Hou X, Chai Z. Chen Q. | Determination of tissue chlorine, bromine, and iodine concentrations in normal persons with neutron activation method], Chung-Una Yu long i Hsueh Tsa Chili [Chinese Journal of Preventive Medicine j 1997;31:288 91 Laursen J, Mil man N. Petersen HS, Mulvad G. Jul F.. Saahy II. Hansen JC. Elements in autopsy liver tissue samples from Greenlandic Itiuil and Danes. 1. Sulphur, chlorine, potassium and bromine measured bv X-ray fluorescence spectrometry../ Trace Elem Med Bio! 1998:12:109-14 Mahajan RJ. Baldwin ML. 1 larig JM, Ramaswamy K.. Dudeja PK Chloride transport in human proximal colonic apical membrane vesicles. Biochim Biophys tela 1946: 1280:12-18

Pavelka S, Babicky A. Vobecky M, Lener J. Bromide kinetics and distribution in the rat.

II Distribution of bromide in the body. Biol Trace Elem Res 2000:76:67- 74 Prat AG, Cunningham CC, Jackson GR Jr. Borkan SC. Wang Y. Ausiello DA, Cantiello HE Actin lilament organization is required for proper cAMP-dependent activation of CFTR. Am J Physiol 1494;277:CI 160 9 Prostak K.S. Skobe Z. Anion translocation through the enamel organ. Idv Dental Res 1946:10:238 44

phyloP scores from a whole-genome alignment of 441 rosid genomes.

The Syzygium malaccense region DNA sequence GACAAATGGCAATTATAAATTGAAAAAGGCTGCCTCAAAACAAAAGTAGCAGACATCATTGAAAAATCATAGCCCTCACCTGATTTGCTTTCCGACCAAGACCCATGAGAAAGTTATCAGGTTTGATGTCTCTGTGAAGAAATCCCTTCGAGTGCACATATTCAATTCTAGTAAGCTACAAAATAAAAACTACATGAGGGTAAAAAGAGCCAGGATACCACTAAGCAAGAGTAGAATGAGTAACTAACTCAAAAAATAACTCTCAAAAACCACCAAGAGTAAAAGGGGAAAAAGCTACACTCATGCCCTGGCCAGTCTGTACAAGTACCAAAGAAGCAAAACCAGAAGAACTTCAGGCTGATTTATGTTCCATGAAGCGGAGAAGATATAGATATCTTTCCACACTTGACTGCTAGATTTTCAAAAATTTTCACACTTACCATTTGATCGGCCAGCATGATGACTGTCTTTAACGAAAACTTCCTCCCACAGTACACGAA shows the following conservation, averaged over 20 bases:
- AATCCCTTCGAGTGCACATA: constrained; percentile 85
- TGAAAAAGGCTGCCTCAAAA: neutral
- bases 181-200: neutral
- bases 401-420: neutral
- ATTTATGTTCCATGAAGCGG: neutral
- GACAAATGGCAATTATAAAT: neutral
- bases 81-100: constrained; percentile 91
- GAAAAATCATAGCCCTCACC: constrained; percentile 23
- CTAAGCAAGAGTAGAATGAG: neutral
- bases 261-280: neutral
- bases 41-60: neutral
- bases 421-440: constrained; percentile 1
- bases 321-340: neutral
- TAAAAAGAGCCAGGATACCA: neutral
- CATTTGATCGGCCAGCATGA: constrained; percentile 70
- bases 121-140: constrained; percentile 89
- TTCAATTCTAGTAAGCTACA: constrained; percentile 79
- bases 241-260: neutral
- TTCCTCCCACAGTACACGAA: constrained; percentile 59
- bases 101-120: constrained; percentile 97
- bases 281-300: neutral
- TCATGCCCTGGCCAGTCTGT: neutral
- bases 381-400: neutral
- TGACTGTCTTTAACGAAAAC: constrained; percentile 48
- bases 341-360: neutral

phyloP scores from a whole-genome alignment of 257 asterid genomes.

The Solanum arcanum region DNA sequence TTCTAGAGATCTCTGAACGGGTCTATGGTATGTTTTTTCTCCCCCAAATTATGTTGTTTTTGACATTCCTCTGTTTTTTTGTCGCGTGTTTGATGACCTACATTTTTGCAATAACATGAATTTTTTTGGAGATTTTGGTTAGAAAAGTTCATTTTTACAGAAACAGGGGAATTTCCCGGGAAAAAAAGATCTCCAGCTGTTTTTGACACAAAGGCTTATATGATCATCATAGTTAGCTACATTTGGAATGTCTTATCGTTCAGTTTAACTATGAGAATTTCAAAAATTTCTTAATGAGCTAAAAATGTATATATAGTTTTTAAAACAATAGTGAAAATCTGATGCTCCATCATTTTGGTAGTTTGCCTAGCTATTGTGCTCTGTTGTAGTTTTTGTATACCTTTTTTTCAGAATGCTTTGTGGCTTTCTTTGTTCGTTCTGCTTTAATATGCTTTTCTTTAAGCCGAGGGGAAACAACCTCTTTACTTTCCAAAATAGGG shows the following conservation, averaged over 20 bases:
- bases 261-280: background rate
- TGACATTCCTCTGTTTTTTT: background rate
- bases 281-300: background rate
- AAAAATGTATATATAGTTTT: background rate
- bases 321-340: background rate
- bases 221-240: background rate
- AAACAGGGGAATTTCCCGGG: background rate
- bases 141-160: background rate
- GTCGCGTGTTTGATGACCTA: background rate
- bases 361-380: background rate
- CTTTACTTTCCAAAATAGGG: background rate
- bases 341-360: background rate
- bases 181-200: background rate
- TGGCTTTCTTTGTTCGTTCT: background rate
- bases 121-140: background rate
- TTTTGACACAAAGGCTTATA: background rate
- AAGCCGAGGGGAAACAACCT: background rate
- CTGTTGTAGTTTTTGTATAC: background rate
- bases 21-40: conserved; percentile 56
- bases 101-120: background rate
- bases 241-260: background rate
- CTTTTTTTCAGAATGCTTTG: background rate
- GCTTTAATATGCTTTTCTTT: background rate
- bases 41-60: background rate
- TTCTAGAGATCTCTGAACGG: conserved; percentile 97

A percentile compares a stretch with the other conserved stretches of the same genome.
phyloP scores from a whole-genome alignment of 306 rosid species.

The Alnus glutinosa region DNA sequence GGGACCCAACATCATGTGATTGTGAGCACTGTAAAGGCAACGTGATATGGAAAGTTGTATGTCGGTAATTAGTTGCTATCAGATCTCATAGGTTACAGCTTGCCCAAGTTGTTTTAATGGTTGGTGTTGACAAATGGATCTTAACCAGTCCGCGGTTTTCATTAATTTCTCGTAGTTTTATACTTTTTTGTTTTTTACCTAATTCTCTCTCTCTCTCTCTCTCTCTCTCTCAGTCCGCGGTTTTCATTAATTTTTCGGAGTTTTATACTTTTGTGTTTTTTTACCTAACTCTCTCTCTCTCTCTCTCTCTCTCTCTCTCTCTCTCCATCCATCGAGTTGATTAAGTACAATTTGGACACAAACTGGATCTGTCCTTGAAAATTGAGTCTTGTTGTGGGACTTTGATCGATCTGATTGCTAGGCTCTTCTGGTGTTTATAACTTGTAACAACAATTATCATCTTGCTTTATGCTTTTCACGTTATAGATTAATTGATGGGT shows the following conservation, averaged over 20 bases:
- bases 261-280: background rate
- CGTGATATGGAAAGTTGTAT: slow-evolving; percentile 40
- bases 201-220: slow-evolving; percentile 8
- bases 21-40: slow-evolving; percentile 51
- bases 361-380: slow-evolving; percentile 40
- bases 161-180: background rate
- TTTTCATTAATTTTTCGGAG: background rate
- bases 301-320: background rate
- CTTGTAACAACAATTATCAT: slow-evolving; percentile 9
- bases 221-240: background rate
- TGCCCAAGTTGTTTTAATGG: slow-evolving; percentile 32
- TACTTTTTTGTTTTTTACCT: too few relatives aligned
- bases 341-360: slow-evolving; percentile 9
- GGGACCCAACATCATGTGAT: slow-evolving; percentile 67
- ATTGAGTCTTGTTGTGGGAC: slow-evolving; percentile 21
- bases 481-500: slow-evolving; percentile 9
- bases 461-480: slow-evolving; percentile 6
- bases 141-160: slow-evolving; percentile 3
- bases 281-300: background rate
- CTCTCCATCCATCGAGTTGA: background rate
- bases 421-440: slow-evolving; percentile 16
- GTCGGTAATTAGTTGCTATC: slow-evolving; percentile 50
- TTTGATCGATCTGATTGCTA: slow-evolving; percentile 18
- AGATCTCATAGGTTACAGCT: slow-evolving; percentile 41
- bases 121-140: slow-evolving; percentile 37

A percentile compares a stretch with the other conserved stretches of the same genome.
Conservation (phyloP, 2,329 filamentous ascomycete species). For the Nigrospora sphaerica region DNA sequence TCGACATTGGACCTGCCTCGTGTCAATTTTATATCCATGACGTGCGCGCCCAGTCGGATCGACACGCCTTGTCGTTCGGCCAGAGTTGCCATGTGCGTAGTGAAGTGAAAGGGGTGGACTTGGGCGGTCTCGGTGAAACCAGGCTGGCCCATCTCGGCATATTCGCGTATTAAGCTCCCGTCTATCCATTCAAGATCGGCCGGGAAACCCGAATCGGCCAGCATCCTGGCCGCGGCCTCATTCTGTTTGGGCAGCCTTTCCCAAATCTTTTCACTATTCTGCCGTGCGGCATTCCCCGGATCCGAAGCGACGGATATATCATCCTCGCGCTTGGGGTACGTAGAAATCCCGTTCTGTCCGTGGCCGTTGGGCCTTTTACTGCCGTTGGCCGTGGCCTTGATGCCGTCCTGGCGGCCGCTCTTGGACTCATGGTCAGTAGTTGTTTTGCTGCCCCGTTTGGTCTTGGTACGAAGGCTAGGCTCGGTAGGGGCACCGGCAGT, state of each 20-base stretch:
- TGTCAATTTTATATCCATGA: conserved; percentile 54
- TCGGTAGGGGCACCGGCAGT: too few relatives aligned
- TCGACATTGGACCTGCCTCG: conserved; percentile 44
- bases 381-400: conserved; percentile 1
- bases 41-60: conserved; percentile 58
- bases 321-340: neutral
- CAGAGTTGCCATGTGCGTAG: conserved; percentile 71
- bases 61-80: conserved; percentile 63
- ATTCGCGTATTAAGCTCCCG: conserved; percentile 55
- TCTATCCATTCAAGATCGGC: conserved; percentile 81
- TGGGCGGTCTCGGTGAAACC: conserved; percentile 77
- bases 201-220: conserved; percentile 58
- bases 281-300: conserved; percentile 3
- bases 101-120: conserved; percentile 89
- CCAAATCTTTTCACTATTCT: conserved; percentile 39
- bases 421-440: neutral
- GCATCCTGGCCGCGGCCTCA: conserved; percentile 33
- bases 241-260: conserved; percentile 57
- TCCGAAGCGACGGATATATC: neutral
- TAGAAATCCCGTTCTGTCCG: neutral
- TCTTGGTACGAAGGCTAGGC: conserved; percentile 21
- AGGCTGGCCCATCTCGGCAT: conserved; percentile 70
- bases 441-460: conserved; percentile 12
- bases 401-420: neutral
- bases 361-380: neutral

Rajendran VM. Geibel J. Binder H.I. Chloride-dependent Na-H exchange. A novel mechanism of sodium transport in colonic crypts. J Biol Chem 1445:270:11051 4 Velicky J. Tit I bach M. Duskova J, Vobecky M. Strbak V. Raska I. Potassium bromide and the thyroid gland of the rat: morphology and imniunn histochemistry. R1A and IN A A analysis. Anatom Anzeiger 1997:179:421 31 Vobecky M, Babicky A. Lener J. Effect of increased bromide intake on iodine excretion in rats. Bio! Trace Elem Res 1996:55:215 19 Wu W, Chen Y. d*Avignon A. Ha/en SL. 3-Bromotvrosine and 3.5-dihromoiyrosinc arc major products of protein oxidation by eosinophil peroxidase: potential markers for eosinophil-dependent tissue injury in vivo. Biochem 1999;38:3538 4X